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To the Editor:
It would be hard to express one's sensation after reading Dr. Barton's articles on this subject (May 15, 1909, p. 1557, and July 23, 1910, p. 284). I venture the assertion that every drug or combination of drugs mentioned in the two papers has been and is being used daily by physicians, with real or fancied results.As there should be no tearing down without building up, it would be interesting to know what Dr. Barton considers effective treatment in the conditions mentioned. Our patients are not greatly impressed with hot-water compresses in sprains. When they employ us they usually look for a more elaborate treatment than they are capable of administering to themselves. If the time-honored lead and opium lotion (and I presume all applications of the same character) has no virtue, pray what are we to use? I think Dr. Barton owes the profession a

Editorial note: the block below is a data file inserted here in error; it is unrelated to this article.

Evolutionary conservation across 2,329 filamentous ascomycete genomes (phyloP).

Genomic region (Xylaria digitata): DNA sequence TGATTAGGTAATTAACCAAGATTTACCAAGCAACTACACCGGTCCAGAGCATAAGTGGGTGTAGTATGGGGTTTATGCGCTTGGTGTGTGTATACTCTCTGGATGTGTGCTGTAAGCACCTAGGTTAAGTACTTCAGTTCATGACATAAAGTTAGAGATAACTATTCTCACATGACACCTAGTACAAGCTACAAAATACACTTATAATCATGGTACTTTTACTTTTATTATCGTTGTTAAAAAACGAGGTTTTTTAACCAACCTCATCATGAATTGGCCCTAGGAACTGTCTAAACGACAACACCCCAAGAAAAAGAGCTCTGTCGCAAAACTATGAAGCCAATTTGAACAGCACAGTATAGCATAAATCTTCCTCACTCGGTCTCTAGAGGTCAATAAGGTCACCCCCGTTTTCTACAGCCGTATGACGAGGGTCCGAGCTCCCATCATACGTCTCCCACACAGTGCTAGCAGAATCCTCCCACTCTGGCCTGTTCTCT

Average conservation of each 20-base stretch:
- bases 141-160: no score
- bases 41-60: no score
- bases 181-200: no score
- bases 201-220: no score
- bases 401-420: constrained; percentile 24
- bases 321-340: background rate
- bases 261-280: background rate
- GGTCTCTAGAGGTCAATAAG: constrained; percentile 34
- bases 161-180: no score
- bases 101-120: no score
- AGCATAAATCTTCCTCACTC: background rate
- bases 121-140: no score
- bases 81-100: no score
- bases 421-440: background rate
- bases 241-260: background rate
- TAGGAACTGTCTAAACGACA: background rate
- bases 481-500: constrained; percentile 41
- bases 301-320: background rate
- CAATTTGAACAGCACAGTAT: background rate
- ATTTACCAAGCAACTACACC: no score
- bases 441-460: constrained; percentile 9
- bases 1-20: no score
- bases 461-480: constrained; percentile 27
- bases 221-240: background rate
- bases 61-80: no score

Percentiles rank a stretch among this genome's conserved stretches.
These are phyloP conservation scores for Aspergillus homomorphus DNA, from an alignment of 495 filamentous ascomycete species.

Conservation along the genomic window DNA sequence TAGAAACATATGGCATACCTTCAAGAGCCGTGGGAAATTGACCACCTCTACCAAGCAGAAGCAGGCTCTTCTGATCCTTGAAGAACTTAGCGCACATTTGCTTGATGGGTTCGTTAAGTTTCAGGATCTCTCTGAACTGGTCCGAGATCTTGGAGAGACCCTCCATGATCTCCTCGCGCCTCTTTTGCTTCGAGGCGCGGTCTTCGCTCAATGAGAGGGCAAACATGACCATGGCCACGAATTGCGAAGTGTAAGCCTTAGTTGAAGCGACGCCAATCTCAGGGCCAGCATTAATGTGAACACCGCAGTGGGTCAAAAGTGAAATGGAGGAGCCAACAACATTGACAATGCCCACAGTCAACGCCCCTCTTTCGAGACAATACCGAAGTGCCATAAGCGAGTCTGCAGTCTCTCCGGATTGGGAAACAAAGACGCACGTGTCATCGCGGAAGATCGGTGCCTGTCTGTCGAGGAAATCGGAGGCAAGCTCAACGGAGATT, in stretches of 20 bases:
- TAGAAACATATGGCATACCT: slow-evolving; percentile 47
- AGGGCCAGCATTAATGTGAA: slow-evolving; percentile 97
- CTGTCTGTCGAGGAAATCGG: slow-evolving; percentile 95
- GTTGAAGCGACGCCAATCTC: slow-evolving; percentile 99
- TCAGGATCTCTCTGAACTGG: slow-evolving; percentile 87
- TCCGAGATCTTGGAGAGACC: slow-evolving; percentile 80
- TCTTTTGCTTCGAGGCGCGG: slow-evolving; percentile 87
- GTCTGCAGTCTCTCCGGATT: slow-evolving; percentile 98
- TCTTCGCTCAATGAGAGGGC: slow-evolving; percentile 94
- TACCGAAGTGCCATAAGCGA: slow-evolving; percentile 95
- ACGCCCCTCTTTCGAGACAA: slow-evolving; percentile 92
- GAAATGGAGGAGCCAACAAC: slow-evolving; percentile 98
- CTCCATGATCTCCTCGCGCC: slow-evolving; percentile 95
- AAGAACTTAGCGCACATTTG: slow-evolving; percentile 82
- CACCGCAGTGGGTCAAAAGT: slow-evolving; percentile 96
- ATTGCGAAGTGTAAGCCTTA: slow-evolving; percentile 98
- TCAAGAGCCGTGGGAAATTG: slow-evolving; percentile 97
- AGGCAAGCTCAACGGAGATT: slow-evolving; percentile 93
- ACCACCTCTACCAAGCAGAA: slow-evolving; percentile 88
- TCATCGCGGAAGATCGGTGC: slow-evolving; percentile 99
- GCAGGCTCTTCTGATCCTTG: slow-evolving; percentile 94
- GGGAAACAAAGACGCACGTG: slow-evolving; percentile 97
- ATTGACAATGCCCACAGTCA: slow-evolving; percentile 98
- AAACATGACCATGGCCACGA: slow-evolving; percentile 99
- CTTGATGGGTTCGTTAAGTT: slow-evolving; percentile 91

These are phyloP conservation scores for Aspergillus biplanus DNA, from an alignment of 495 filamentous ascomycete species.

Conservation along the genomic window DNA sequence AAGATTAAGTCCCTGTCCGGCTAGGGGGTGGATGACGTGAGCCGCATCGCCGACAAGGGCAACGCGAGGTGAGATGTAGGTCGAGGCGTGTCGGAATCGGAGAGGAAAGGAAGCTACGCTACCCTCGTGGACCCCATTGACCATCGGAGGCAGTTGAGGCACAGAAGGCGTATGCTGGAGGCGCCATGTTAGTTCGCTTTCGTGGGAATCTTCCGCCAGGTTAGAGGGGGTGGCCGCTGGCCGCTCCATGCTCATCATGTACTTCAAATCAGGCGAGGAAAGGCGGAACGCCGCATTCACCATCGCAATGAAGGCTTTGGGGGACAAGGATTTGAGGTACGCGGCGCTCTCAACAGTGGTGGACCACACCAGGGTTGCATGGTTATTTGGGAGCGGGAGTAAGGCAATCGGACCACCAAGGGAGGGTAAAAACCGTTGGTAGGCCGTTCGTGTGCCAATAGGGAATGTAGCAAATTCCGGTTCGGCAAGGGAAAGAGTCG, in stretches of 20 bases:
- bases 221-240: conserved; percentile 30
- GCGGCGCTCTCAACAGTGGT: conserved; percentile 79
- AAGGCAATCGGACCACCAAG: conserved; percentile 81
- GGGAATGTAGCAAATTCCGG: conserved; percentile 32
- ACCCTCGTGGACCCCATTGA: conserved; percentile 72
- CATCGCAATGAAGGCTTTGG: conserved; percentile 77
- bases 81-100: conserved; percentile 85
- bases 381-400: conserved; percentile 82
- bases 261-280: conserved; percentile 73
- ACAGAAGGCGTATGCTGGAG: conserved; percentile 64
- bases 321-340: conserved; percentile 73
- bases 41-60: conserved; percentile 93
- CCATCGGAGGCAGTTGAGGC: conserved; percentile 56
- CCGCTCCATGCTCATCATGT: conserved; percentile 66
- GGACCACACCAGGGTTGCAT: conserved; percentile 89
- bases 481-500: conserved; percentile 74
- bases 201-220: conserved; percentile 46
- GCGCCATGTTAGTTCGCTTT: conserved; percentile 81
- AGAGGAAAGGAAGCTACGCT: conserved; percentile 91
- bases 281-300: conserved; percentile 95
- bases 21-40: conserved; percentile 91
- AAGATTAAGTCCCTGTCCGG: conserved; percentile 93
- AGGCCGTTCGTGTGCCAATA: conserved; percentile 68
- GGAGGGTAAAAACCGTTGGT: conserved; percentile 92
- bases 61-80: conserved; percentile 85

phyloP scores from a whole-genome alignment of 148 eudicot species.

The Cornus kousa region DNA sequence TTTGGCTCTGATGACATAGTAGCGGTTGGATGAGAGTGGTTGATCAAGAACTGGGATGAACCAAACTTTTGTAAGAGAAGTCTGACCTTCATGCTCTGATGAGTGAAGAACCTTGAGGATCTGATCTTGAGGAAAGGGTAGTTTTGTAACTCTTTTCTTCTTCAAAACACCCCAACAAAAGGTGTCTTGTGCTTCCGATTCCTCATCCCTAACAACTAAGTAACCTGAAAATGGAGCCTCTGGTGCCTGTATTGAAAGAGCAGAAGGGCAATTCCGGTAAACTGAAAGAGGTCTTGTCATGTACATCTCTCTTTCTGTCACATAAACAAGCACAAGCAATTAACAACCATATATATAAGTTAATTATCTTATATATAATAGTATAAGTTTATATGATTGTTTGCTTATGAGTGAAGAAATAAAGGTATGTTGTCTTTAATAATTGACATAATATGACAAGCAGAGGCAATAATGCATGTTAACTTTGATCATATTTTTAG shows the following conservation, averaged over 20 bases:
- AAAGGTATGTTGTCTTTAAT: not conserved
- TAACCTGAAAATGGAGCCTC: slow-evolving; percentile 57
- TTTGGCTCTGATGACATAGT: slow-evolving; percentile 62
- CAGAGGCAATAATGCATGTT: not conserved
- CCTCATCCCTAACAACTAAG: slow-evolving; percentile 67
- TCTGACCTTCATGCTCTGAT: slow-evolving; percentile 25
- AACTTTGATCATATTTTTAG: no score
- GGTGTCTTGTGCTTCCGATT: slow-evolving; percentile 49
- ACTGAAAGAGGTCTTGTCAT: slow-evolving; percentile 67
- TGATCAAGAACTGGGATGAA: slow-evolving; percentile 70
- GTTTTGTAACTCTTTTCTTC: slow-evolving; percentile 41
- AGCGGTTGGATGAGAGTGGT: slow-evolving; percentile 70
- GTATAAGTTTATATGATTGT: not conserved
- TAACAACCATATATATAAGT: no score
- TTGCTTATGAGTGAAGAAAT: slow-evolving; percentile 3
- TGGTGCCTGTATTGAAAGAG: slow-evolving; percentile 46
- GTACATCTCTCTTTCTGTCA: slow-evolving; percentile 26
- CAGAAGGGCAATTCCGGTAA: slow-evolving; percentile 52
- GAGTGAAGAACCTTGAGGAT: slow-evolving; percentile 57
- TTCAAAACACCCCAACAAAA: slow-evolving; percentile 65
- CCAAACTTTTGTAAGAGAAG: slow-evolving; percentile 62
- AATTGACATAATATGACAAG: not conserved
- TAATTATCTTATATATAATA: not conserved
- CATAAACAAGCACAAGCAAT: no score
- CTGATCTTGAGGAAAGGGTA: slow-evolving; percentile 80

Branin CN. Pharmacologic Fetishisms—A Demand Made on the Iconoclast. JAMA. 1910;55(6):520. doi:10.1001/jama.1910.04330060072029